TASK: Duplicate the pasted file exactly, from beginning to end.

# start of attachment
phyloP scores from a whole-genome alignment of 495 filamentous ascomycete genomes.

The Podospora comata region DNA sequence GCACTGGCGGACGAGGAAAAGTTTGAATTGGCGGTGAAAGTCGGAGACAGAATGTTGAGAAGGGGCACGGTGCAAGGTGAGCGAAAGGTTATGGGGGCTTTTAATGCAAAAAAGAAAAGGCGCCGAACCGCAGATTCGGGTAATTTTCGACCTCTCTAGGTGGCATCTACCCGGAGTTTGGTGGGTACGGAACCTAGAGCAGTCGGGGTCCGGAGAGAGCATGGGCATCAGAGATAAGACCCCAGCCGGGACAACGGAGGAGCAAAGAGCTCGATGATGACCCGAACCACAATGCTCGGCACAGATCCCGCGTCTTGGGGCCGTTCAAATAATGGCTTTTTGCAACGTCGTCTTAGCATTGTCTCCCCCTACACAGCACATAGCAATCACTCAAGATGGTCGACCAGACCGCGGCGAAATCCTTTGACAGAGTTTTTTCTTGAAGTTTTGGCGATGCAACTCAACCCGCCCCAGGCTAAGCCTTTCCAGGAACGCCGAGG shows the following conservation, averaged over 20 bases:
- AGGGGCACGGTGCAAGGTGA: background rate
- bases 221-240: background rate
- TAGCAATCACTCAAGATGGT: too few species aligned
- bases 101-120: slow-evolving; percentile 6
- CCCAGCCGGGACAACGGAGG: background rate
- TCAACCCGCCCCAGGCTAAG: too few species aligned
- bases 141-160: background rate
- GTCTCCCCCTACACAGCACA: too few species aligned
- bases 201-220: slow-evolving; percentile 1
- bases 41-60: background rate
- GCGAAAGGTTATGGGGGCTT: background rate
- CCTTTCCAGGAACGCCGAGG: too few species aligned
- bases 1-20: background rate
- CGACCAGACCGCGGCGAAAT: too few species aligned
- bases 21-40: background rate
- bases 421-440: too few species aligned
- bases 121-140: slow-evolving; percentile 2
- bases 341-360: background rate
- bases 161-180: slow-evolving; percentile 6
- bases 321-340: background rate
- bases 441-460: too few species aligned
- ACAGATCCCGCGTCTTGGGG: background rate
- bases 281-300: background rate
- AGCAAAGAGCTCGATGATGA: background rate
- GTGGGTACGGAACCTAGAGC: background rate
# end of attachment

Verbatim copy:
phyloP scores from a whole-genome alignment of 495 filamentous ascomycete genomes.

The Podospora comata region DNA sequence GCACTGGCGGACGAGGAAAAGTTTGAATTGGCGGTGAAAGTCGGAGACAGAATGTTGAGAAGGGGCACGGTGCAAGGTGAGCGAAAGGTTATGGGGGCTTTTAATGCAAAAAAGAAAAGGCGCCGAACCGCAGATTCGGGTAATTTTCGACCTCTCTAGGTGGCATCTACCCGGAGTTTGGTGGGTACGGAACCTAGAGCAGTCGGGGTCCGGAGAGAGCATGGGCATCAGAGATAAGACCCCAGCCGGGACAACGGAGGAGCAAAGAGCTCGATGATGACCCGAACCACAATGCTCGGCACAGATCCCGCGTCTTGGGGCCGTTCAAATAATGGCTTTTTGCAACGTCGTCTTAGCATTGTCTCCCCCTACACAGCACATAGCAATCACTCAAGATGGTCGACCAGACCGCGGCGAAATCCTTTGACAGAGTTTTTTCTTGAAGTTTTGGCGATGCAACTCAACCCGCCCCAGGCTAAGCCTTTCCAGGAACGCCGAGG shows the following conservation, averaged over 20 bases:
- AGGGGCACGGTGCAAGGTGA: background rate
- bases 221-240: background rate
- TAGCAATCACTCAAGATGGT: too few species aligned
- bases 101-120: slow-evolving; percentile 6
- CCCAGCCGGGACAACGGAGG: background rate
- TCAACCCGCCCCAGGCTAAG: too few species aligned
- bases 141-160: background rate
- GTCTCCCCCTACACAGCACA: too few species aligned
- bases 201-220: slow-evolving; percentile 1
- bases 41-60: background rate
- GCGAAAGGTTATGGGGGCTT: background rate
- CCTTTCCAGGAACGCCGAGG: too few species aligned
- bases 1-20: background rate
- CGACCAGACCGCGGCGAAAT: too few species aligned
- bases 21-40: background rate
- bases 421-440: too few species aligned
- bases 121-140: slow-evolving; percentile 2
- bases 341-360: background rate
- bases 161-180: slow-evolving; percentile 6
- bases 321-340: background rate
- bases 441-460: too few species aligned
- ACAGATCCCGCGTCTTGGGG: background rate
- bases 281-300: background rate
- AGCAAAGAGCTCGATGATGA: background rate
- GTGGGTACGGAACCTAGAGC: background rate